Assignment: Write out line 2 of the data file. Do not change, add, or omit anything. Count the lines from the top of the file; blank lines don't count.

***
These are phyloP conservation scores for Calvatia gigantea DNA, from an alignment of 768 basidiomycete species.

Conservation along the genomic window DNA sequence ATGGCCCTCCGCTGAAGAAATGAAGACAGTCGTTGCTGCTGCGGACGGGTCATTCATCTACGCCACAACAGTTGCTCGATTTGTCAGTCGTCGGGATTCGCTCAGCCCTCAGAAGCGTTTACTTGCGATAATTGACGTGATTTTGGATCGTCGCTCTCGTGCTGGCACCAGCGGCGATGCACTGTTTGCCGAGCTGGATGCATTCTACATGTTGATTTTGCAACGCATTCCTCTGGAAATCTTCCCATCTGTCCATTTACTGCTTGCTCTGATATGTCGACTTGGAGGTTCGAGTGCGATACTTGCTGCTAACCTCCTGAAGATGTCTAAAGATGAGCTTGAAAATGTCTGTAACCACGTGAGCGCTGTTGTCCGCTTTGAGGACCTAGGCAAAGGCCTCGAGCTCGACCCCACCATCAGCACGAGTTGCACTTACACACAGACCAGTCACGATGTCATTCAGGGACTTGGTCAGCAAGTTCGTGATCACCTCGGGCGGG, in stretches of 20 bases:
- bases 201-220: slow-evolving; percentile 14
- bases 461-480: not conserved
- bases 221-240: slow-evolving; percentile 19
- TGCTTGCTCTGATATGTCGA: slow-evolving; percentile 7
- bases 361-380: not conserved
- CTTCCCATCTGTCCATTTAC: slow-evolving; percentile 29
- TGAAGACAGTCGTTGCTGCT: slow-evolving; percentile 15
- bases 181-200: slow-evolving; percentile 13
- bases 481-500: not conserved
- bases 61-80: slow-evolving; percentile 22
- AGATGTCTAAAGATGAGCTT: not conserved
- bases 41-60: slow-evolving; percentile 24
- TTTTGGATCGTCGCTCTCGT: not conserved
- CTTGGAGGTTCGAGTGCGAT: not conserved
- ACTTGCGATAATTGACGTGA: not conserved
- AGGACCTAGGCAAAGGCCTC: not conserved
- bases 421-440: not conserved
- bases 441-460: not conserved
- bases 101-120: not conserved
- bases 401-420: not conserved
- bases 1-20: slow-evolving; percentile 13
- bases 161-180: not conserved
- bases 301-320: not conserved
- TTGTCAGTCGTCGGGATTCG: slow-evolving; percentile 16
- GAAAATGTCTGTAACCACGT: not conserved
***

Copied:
Conservation along the genomic window DNA sequence ATGGCCCTCCGCTGAAGAAATGAAGACAGTCGTTGCTGCTGCGGACGGGTCATTCATCTACGCCACAACAGTTGCTCGATTTGTCAGTCGTCGGGATTCGCTCAGCCCTCAGAAGCGTTTACTTGCGATAATTGACGTGATTTTGGATCGTCGCTCTCGTGCTGGCACCAGCGGCGATGCACTGTTTGCCGAGCTGGATGCATTCTACATGTTGATTTTGCAACGCATTCCTCTGGAAATCTTCCCATCTGTCCATTTACTGCTTGCTCTGATATGTCGACTTGGAGGTTCGAGTGCGATACTTGCTGCTAACCTCCTGAAGATGTCTAAAGATGAGCTTGAAAATGTCTGTAACCACGTGAGCGCTGTTGTCCGCTTTGAGGACCTAGGCAAAGGCCTCGAGCTCGACCCCACCATCAGCACGAGTTGCACTTACACACAGACCAGTCACGATGTCATTCAGGGACTTGGTCAGCAAGTTCGTGATCACCTCGGGCGGG, in stretches of 20 bases: